Star Wars Land, officially known as Galaxy’s Edge, opened this summer at Disneyland. And, then also opened late August at Walt Disney World. Our family loves Star Wars. It is crazy how many of our vacations have been planned around this movie franchise. These vacations began with a bucket list Disney Cruise including a Star Wars Day at Sea. Since then we visited Hollywood Studios at Disney World for the Star Wars activities before Galaxy’s Edge opened. Then I took advantage of the opportunity to don virtual reality gear at The Void “Star Wars: Secrets of the Empire” in Disney Springs. So, when a visit to The Fountains in Orlando presented an open day we made the short Uber ride over to check out Galaxy’s Edge. Our first stop was at Droid Depot in Star Wars Land to build our own droids.
While I did a little research on Droid Depot versus Savi’s Workshop, ultimately we left it up to our kids which one they wanted to do. Knowing that there had been some issues with droids not working when they got home, our kiddos still chose to make droids. And, I think they made the right choice.
Our decision to go to Galaxy’s Edge was very last minute. I purchased our Disney World tickets through the Disney app on our way to Hollywood Studios. So we did not have reservations and were not sure we’d be able to get into the Droid Depot at Star Wars.
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We headed to Droid Depot first. It was hard not to take our time just checking out the land as we entered. But we hurried straight through. What an amazing place. Disney does not miss a detail.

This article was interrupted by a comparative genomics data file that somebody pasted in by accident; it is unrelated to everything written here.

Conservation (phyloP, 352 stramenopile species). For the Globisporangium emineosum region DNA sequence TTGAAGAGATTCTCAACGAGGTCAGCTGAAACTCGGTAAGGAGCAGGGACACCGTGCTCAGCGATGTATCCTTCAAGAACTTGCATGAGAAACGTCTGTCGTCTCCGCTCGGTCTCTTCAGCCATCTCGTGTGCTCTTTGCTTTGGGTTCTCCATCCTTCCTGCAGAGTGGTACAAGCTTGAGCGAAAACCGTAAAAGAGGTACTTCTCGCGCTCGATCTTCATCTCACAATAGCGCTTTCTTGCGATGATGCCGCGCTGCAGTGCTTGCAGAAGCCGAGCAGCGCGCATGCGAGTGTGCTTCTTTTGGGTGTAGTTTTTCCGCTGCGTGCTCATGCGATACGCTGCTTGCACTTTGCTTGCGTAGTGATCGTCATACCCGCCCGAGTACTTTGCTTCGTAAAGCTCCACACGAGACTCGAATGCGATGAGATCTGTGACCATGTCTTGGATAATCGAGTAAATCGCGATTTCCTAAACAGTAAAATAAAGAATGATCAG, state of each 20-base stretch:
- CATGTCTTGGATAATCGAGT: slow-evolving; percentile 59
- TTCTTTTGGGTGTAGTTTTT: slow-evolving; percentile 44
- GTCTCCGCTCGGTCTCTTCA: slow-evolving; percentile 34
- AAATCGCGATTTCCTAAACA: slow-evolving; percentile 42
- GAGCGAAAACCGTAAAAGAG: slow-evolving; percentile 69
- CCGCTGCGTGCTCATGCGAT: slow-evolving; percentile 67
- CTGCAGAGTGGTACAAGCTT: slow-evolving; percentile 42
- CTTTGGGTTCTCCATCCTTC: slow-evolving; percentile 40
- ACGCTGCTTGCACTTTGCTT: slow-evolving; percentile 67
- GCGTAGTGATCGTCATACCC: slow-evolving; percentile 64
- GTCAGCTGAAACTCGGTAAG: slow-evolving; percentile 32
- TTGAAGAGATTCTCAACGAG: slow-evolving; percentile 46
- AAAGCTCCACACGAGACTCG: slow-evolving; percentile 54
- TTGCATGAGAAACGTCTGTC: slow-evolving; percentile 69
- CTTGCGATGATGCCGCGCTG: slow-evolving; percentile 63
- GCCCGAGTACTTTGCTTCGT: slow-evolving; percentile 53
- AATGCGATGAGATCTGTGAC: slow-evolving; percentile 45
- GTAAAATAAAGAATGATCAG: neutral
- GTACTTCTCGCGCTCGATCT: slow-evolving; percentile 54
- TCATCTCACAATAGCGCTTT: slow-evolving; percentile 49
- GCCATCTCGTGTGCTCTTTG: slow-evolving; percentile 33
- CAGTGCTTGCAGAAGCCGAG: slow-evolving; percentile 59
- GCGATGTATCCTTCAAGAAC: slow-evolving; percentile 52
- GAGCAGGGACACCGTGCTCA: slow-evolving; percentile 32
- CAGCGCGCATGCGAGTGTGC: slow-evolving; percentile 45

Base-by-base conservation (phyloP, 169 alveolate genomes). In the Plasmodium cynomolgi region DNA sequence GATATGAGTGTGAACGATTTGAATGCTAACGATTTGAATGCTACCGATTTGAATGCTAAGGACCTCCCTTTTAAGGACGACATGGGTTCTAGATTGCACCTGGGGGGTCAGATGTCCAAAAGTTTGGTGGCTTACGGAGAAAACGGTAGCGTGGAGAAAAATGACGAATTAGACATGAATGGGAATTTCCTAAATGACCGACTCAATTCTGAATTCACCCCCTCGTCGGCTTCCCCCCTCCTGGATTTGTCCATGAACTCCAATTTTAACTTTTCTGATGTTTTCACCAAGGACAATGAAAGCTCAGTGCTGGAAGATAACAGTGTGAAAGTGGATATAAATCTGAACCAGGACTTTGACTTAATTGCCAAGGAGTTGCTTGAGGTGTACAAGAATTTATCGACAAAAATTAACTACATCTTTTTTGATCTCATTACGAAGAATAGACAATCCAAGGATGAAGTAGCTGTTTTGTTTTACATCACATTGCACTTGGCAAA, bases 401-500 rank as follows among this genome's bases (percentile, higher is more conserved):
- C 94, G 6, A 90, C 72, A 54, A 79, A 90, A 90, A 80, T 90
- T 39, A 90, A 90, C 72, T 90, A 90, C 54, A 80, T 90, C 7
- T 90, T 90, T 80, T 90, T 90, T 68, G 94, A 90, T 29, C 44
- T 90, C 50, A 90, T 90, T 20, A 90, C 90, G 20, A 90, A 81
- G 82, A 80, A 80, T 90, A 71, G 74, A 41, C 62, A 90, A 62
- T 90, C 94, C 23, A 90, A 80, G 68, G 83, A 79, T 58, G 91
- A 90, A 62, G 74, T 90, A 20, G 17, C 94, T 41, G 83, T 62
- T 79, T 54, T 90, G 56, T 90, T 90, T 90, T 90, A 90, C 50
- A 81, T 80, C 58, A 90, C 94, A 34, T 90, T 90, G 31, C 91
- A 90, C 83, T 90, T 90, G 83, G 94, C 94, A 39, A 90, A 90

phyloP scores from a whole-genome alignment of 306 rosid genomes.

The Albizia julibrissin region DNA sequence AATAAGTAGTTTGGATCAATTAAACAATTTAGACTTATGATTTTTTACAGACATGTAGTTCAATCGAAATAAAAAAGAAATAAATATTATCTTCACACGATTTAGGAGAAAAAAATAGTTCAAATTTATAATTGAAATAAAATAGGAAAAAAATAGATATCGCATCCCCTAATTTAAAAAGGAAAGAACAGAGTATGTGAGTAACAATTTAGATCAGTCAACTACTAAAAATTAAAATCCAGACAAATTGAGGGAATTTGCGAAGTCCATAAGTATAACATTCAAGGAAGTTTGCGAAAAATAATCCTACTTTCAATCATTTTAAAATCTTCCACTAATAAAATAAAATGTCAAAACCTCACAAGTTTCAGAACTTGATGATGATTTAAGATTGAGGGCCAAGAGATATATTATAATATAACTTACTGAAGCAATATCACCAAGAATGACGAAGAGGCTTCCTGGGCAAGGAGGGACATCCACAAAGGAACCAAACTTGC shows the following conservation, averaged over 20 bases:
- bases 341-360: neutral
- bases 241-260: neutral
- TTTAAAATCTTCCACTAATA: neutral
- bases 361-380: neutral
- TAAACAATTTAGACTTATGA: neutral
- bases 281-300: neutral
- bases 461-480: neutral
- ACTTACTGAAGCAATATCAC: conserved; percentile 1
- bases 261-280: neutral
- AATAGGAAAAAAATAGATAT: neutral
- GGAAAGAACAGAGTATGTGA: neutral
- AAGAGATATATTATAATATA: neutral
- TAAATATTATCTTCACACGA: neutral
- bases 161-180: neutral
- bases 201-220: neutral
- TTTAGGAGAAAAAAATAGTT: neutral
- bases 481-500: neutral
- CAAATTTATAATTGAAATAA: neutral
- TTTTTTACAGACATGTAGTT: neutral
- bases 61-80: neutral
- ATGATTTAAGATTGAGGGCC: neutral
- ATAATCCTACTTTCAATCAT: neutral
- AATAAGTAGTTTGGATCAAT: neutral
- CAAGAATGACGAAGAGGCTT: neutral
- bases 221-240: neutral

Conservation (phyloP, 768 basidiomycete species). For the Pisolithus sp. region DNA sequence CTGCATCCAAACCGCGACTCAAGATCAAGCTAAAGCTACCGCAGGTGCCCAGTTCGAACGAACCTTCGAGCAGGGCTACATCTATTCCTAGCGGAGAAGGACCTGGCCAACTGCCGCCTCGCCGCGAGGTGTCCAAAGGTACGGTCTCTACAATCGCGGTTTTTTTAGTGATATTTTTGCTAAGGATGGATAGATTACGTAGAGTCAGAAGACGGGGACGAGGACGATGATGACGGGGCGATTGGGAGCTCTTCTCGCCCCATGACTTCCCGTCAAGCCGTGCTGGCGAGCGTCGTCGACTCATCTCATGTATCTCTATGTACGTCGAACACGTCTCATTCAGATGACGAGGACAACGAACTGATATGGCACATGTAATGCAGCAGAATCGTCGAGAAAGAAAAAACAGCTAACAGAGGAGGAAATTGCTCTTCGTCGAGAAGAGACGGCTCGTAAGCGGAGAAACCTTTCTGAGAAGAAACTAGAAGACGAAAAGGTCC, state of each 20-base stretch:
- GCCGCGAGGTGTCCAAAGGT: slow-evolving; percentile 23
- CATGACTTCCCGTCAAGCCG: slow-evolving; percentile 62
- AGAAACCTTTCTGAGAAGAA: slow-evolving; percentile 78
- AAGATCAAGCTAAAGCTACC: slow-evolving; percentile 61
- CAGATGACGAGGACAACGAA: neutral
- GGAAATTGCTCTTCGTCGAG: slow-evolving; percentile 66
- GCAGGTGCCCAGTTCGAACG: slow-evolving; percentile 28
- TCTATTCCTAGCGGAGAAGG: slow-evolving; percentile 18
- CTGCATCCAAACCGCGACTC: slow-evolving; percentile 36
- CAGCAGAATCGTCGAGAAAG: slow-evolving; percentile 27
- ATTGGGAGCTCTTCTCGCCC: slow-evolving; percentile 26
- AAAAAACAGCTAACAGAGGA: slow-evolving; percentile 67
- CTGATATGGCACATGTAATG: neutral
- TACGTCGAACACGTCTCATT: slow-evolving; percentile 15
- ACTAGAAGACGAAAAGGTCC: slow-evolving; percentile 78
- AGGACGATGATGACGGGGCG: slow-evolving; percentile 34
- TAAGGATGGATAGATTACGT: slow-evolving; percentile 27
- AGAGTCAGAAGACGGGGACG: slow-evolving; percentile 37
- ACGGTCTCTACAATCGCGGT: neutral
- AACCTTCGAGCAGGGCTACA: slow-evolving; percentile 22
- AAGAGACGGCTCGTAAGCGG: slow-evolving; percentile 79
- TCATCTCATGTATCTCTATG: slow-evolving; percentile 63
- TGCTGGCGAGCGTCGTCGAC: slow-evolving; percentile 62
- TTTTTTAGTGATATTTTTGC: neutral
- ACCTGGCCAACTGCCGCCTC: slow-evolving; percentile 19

Because there really is no signage, we did stop to ask for directions right across from Droid Depot. The standby line was 20 to 25 minutes which we felt was pretty reasonable. As my family waited in line I ran across the street to get some cold water and discovered what Coke looks like on Planet Batuu.
What droid options are available at Droid Depot Star Wars?
What are your droid depot options? As you wait in line, you can view the types of droids available. There are two basic models: the R unit, and the BB unit. And, these all come with parts in a variety of different colors. Our daughter chose an R unit. Our son chose a B unit.
Which Droid Model is better?
It seems that the BB units are more popular. But their movement is a bit wonky. Our son actually named his “Wrecker” for a while. He had a moment of buyer’s remorse as he watched his sister smoothly drive her R unit. But I really do think it comes down to personal preference.
How much do the droids at Droid Depot cost?
At the time of our visit (October 2019) the basic droid cost $99.99. But then there are add-ons which you kind of feel like you should do if you’re already spending that much. We added on the personality chip for $14.99 each. And, we also splurged on the cool, protective backpacks for $49.99 each. This brought our grand total for each to $175.70 with tax.